Genesis 15:1-12, 17-18; Psalm 27; Philippians 3:17-4:1; Luke 13:31-35
Collect: O God, whose glory it is always to have mercy: Be gracious to all who have gone astray from thy ways, and bring them again with penitent hearts and steadfast faith to embrace and hold fast the unchangeable truth of thy Word, Jesus Christ thy Son; who with thee and the Holy Spirit liveth and reigneth, one God, for ever and ever. Amen.
As Jesus says in today’s reading from Luke, “I must be on my way.”
We Americans are a restless and mobile lot.
Ask around your parish community some Sunday morning at coffee hour, and you are likely as not to find fellow parishioners who are transplants from down the road and across the country. Some will have found their way to this community for work; others, for marriage or retirement. Still others may even now be charting their next family or career transition and the move it will entail. Home for many of us today is at best a loose and elusive geographical term: here today, there tomorrow.
In many societies life is far different.
In such cultures, home is where you are born; and home is where you die. The span between birth and death is often spent in familiar village or countryside settings, raising a family, plying a trade, and working the fields. The land itself is home – and it does not change all that much from one generation to the next. After all, land is not exactly exportable. Home is permanent, fixed, and local.
In the ancient world, the gift of land from king or ruler was itself the gift of home – of identity and belonging. It was certainly so for the ancient Israelites, who traced their ultimate origins to Abram’s epic journey from a place far away, to the land which the Lord promised to give him. “I am the Lord who brought you from Ur of the Chaldeans,” the Lord tells Abram in our first reading today, “to give you this land to possess.” In taking possession of the land and inhabiting it, Abram – later Abraham – and his descendants become the Lord’s own people.
Jesus treads this same land centuries later, “casting out demons and performing cures,” as he reminds the Pharisees and Herod, and by extension us, in our gospel account. He makes his way from his home in Nazareth – where he is rejected by his own townspeople – to the holy city of Jerusalem. In some sense, his passage serves to remind us of Abram’s journey centuries before. But the land promised to those who will heed Jesus’ voice does not consist of acres and square footage but of the very kingdom of heaven.
Abram marks the Lord’s covenant with him and his descendants by a sacrifice of heifer, goat, ram, turtledove, and pigeon. The Lord, present in “smoking fire pot and flaming torch,” passes solemnly among Abram’s gifts and once again affirms his covenant and the gift of land – of home. But the sacrifice that marks our Lord’s new covenant and the gift of the kingdom is not that of young, unblemished animals, but his own death.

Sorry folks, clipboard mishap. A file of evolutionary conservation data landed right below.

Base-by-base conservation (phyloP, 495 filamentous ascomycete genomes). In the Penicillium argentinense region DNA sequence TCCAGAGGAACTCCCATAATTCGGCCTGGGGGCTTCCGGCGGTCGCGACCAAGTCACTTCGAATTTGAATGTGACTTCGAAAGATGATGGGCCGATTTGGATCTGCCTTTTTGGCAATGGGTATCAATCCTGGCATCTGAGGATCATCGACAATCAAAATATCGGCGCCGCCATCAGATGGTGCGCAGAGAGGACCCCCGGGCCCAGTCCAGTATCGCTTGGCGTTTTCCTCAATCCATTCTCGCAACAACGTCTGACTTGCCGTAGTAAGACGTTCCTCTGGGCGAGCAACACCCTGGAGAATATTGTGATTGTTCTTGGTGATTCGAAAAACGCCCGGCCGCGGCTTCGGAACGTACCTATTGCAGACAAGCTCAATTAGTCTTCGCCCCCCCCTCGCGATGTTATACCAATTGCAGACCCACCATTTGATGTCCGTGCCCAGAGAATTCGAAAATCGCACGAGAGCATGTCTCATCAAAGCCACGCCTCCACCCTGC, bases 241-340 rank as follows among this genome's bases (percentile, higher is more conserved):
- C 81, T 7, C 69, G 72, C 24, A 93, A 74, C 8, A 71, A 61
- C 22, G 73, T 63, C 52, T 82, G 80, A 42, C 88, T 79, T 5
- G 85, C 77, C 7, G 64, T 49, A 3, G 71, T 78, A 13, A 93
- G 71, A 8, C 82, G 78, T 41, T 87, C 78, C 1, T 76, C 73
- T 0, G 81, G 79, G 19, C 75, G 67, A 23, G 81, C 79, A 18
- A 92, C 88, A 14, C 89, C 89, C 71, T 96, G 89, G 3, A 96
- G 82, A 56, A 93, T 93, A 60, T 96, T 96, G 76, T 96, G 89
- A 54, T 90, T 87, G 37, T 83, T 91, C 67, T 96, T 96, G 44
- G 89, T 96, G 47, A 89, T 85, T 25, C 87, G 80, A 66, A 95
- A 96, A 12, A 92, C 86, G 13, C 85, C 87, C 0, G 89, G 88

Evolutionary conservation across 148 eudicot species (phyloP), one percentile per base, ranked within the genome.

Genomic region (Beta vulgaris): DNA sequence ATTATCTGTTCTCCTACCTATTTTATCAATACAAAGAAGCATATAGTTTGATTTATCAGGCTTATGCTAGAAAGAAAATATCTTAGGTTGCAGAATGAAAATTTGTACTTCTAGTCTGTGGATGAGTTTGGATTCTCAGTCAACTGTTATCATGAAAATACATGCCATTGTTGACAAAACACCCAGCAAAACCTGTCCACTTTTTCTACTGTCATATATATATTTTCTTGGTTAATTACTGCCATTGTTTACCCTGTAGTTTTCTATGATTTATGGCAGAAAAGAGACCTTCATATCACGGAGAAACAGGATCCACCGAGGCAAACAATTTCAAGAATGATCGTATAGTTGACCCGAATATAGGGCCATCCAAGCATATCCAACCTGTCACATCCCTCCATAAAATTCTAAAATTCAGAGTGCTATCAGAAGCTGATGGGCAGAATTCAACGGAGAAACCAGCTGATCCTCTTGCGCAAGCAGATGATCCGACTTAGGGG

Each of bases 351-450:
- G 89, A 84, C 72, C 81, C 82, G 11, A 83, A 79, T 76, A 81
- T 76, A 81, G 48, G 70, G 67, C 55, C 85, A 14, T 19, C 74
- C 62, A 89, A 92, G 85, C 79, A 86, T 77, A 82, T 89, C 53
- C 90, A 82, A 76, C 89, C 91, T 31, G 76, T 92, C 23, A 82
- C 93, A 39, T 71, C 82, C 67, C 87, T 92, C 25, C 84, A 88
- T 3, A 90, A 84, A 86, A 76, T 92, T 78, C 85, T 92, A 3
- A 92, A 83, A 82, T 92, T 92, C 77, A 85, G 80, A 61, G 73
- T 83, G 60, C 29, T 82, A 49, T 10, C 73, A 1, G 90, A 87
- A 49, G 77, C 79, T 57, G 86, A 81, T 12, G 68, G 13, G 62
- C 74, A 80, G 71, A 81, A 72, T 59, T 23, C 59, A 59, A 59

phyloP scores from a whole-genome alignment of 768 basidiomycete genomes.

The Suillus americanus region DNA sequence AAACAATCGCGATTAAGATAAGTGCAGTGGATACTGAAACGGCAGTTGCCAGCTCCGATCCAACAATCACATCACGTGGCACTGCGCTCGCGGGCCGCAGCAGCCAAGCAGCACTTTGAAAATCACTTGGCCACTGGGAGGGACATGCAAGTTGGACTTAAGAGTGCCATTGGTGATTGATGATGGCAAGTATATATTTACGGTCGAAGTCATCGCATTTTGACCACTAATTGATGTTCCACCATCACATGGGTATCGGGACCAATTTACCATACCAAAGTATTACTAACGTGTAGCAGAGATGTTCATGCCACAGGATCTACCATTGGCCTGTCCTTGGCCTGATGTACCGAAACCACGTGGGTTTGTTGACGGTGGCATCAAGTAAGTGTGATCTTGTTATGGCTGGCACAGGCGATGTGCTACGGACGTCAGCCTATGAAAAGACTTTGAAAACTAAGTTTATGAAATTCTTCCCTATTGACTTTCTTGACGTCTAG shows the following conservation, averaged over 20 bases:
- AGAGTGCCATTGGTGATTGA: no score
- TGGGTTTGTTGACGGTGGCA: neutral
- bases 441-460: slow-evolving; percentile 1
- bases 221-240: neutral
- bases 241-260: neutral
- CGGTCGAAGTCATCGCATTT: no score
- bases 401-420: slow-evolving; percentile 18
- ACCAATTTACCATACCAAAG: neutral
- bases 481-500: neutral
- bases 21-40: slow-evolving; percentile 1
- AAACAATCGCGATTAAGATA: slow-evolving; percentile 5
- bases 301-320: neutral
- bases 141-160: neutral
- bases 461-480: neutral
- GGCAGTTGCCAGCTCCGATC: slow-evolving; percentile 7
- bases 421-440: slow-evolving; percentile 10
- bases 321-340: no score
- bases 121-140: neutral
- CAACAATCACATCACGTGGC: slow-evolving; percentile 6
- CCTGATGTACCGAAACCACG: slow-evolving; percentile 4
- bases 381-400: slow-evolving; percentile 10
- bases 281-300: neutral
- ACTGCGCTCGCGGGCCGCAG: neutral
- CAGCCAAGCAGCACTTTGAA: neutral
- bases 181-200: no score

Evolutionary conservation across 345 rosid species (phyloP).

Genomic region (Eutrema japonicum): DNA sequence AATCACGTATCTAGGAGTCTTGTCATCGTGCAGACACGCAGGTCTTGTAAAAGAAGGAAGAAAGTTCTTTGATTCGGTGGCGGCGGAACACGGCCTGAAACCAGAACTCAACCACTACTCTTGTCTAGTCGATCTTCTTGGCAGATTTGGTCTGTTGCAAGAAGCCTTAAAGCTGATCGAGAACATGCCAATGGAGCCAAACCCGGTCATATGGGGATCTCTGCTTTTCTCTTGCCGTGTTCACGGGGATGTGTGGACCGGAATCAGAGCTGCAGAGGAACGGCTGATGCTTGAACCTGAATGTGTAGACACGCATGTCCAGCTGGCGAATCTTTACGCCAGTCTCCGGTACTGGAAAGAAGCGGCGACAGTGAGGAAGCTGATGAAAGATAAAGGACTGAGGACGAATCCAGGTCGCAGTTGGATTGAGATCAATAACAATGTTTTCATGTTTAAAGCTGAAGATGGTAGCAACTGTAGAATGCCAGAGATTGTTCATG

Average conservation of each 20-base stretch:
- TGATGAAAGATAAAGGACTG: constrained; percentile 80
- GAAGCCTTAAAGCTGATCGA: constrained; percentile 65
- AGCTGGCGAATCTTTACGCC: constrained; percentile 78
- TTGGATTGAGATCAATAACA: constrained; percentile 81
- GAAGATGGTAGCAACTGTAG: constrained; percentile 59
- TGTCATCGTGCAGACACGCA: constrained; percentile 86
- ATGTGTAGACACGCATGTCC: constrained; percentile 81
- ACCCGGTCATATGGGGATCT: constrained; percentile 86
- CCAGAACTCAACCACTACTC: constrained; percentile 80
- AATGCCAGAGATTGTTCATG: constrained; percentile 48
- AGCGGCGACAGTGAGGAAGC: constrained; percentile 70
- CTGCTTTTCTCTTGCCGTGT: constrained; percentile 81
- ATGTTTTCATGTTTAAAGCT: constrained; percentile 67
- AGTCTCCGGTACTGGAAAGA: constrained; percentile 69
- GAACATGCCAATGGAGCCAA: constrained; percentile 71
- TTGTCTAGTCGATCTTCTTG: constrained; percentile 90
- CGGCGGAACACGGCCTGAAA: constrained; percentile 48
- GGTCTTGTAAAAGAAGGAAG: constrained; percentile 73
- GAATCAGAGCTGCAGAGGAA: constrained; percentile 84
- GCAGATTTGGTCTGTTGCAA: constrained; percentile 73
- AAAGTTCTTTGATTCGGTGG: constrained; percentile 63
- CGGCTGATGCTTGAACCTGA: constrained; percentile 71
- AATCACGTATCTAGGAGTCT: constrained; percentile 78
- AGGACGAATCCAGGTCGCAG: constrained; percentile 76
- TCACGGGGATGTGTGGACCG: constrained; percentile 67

“Today, tomorrow, and the next day, I must be on my way,” says Jesus in recognition of the fate awaiting him in Jerusalem. Not even the warnings of presumably friendly Pharisees that “Herod wants to kill you” can dissuade him from his work and mission. His poignant pronouncement over Jerusalem, “the city that kills the prophets,” becomes prophecy of his own death on the cross. “On the third day,” concludes Jesus, “I finish my work.” His journey comes to its end. But his death and resurrection mark also the beginning of faith and redemption for us as his people.
Lent is our annual reminder of this reality – of the lasting covenant that has been forged with us at the cross and of the “land” that has been given to us as our heavenly home. As Paul tells us in our second reading from his Letter to the Philippians, “Our citizenship is in heaven, and it is from there that we are expecting a Savior, the Lord Jesus Christ.” Abram’s faith in God’s promise was reckoned “to him as righteousness.” Today, our faith in God’s word and promise is reckoned to us as sign and assurance of our true citizenship in heaven.
Whether we are inveterate homebodies or weary road-warriors, our Christian faith nevertheless calls us away from places of comfort and the familiar – just as the Lord’s word millennia ago called Abram forth from his home in “Ur of the Chaldeans.” Like Abram, we too must be on our way. As followers of Christ, our journey is a sharing in the way of sacrifice, in the way of the cross.
Our first reading begins: “The word of the Lord came to Abram in a vision, 'Do not be afraid.'" The same words are spoken to us. We have nothing to fear. “As a hen gathers her brood under her wings,” so our Lord has gathered us, his people. We are the Lord’s own people, and our heavenly citizenship makes us all “brothers and sisters” to one another.
In Christ, we are at last home.